15. Recovering Eden: The Gospel According to Ecclesiastes by Zack Eswine. I have long found The Book of Ecclesiastes to be extremely confusing. I’ve needed someone’s help to make sense of it, and Zack Eswine’s book was very helpful. I actually had a sense that I was meant to read this book. I was struggling with some particular realities of living in this broken world, and I knew that there had to be a better way for me to respond to specific disappointments than the creeping disillusionment in my heart. Zack Eswine explained how Ecclesiastes teaches that we’re meant to live in the tension of both delightful and disquieting times in this world under the sun. And instead of trying to escape the tension, we’re to live in the grace God provides for it knowing that God is governing both the delightful and the disquieting times. That frees me to truly enjoy the delights, and to trust God in the disquiets. “With God, everything fits, nothing is wasted or lost. God does not abandon one second of a life under the sun. No disquiet is God forsaken.” Not every chapter was a huge help to me, but many of the chapters truly hit the bull’s-eye I needed.
  16. Intimate Moments with the Savior: Learning to Love by Ken Gire. This is a book to be savoured. I couldn’t bring myself to read more than one chapter in a day with so many beautiful insights to be reflected on... pondered... prayed about... absorbed... savoured. I simply love Ken Gire’s writing style. It’s almost poetic in the allusions and parallelisms he finds. It’s also like he’s painting a picture as much as telling a story as he invites the reader into different scenes from the Gospels (each chapter including a full scripture passage, a meditation, and a prayer). I expect I’ll refer back to this book again from time to time. It felt nourishing, and digging into the selected passages truly made me feel closer to Jesus.
  17. Spent Matches: Igniting the Signal Fire for the Spiritually Dissatisfied by Roy Moran. I have some thinking to do. And some praying. Roy Moran wants to provoke some paradigm shifts in his readers, and given the fact that true paradigm shifts should inevitably make people uncomfortable, I think Roy Moran has done a good job with this book. Because after finishing this book, I felt very uncomfortable — but in a way that wants to continue the conversation, and go back over what I underlined, and talk with God and others about what I read. I feel provoked in an area in which I need to be provoked because I haven’t been as fruitful as I want to be. Roy Moran presents in this book an understanding of the Great Commission that challenges our knowledge-based approach to discipleship. Jesus called us to teach people to obey his commands, not to simply know them, and so if we’re not making disciples who also obediently make disciples, then we’re not achieving what Jesus called us to achieve. So Roy Moran offers a paradigm-rattling obedience-based discipleship model that is highly repeatable in its simplicity, allowing any disciple of Jesus to make disciple-making disciples, but that doesn’t check all my boxes for what I think “church” is meant to look like! This book is both persuasive and compelling enough to make it difficult for me to ignore its premise amidst my difficulties with some of its implications. I have some thinking to do.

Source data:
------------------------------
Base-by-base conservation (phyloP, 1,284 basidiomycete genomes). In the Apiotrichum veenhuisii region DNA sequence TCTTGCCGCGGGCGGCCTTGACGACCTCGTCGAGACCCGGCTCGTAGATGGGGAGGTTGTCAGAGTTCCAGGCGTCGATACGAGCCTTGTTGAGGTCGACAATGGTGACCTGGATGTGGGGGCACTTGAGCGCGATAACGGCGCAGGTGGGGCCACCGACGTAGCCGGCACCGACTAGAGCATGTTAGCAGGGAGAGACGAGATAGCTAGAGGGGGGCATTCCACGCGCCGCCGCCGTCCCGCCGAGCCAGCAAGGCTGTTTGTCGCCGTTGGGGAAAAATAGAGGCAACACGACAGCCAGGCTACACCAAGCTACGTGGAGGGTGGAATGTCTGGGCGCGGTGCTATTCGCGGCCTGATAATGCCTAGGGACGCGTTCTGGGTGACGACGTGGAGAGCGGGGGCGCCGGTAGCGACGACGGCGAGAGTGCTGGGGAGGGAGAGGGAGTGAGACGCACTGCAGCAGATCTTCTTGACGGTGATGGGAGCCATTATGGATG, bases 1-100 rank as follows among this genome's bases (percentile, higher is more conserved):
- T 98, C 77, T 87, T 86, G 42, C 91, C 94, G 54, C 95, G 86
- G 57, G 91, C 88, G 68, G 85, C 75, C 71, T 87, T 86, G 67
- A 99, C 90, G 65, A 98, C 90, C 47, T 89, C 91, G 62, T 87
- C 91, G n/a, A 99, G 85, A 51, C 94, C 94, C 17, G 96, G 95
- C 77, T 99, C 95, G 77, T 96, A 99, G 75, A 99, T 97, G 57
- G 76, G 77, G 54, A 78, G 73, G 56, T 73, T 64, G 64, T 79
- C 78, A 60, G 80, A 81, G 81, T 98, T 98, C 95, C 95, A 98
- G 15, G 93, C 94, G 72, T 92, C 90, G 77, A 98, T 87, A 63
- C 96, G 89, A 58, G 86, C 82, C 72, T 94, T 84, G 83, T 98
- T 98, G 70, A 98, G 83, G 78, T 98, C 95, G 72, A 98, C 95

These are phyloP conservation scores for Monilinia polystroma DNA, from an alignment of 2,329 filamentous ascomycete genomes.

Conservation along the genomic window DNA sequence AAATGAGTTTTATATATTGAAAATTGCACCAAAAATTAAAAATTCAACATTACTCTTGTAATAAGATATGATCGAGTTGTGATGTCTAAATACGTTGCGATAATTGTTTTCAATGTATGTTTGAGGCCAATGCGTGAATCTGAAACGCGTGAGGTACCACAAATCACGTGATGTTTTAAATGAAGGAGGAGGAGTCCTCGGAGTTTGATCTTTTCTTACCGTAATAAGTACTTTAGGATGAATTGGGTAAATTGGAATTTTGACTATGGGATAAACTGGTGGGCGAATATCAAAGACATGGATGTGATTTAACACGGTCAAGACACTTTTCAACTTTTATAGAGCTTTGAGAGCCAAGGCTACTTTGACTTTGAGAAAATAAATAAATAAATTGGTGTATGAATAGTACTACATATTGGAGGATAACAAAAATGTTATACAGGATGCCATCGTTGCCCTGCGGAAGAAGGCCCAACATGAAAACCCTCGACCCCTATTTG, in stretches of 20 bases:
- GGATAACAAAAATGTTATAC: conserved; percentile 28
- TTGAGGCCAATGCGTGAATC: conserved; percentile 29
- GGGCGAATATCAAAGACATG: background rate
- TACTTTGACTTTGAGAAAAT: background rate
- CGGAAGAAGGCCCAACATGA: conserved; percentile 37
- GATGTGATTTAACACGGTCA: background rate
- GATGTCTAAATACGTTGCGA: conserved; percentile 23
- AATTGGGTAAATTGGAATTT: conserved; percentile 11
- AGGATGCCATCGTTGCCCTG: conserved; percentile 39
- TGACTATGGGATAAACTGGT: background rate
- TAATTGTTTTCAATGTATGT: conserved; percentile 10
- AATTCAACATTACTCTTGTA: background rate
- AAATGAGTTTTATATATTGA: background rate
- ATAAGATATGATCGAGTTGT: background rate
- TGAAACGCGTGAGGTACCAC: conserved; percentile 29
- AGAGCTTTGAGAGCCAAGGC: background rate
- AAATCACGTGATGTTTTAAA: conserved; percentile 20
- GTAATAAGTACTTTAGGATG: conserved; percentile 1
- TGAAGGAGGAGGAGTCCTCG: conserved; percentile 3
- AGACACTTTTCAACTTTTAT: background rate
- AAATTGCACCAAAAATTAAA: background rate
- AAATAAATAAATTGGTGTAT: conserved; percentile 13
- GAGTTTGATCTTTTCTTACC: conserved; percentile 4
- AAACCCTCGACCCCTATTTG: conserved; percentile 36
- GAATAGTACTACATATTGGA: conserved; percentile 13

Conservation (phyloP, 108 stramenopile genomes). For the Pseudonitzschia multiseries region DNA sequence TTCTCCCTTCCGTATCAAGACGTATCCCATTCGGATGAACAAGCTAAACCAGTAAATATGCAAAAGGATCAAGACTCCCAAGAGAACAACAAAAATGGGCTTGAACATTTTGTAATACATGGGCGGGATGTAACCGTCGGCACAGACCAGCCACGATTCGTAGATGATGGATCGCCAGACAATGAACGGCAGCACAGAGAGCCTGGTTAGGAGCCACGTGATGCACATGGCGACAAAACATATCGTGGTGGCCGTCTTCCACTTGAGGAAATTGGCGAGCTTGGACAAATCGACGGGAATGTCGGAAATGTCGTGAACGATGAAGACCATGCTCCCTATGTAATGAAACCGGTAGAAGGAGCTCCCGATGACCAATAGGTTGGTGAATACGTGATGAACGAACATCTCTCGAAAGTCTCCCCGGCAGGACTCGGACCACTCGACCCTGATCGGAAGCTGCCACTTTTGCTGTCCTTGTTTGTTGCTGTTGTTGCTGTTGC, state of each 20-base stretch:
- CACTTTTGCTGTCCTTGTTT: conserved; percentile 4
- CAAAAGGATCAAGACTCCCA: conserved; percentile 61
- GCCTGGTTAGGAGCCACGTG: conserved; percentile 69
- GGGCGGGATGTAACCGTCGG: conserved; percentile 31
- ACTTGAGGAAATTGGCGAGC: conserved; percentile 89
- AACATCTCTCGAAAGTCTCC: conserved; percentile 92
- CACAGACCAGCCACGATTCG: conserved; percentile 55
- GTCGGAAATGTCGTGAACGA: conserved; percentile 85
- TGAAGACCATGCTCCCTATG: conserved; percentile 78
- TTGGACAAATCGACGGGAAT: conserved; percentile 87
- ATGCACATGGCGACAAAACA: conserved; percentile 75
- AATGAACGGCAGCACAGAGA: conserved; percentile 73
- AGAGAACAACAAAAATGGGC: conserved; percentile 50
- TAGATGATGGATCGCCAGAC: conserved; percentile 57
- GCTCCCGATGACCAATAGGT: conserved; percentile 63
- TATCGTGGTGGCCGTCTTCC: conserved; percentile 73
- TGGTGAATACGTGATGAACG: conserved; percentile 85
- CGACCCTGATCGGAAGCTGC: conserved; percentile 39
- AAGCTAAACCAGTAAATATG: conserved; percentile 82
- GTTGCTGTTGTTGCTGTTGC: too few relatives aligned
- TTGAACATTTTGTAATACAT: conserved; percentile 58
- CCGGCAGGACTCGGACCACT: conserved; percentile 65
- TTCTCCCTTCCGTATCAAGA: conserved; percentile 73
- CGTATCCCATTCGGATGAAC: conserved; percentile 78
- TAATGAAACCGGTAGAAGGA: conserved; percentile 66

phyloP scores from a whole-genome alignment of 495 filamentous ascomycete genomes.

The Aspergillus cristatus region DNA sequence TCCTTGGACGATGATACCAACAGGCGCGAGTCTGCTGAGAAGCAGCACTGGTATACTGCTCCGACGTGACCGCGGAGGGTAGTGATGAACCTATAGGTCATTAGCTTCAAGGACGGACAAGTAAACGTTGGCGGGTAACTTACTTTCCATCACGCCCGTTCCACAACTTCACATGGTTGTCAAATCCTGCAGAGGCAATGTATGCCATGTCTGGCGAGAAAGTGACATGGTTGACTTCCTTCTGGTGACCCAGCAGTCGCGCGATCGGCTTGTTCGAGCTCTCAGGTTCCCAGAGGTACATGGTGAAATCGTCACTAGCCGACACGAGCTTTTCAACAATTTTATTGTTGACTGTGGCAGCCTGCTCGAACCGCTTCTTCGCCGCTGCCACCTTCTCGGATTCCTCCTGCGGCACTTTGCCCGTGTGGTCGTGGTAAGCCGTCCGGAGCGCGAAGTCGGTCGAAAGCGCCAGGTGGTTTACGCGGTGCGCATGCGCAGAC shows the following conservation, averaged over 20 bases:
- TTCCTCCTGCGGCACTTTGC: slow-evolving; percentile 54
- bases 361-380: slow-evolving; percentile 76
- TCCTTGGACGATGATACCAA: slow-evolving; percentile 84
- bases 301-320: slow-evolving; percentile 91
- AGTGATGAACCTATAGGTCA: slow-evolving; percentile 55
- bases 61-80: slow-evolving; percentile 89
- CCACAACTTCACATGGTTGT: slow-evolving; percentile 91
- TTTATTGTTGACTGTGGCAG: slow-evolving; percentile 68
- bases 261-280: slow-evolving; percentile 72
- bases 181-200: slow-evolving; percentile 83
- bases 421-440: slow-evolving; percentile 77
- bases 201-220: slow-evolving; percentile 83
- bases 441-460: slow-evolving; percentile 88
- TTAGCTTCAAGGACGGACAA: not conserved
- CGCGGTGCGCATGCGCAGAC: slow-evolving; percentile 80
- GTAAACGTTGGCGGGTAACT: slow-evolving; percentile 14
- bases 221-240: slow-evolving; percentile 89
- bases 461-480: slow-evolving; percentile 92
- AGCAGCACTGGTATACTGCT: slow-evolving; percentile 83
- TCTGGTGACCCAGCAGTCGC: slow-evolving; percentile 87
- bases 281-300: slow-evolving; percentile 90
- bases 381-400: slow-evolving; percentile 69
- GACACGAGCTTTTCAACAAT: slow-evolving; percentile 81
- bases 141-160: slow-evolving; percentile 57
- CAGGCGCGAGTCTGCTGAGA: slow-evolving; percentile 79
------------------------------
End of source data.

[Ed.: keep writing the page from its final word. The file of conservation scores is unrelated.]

18. Thin Air by Greg Child. This may be the most insightfully reflective, emotionally expressive, and creatively descriptive book on mountain climbing that I’ve ever read (and I’ve read many). It’s extremely well written, is full of creative turns of phrase, and includes many engaging descriptions of fascinating people and places and situations. I got choked up at times, sometimes laughed out loud, and at other times, simply couldn’t put this book down. But I still found myself too often frustrated due to not being able to fully visualize Greg Child’s descriptions of his climbs. He used far too much insider language without explanation regarding the geographic features of mountains and regarding climbing gear and techniques. If I hadn’t previously read so many other mountain climbing books, I’d have felt even more confused. This book deserved a glossary since Greg Child clearly didn’t want to upset the pace of the book with technical explanations. And his pacing in his storytelling is quite good — except for the times when I kept wishing that I knew what he was talking about.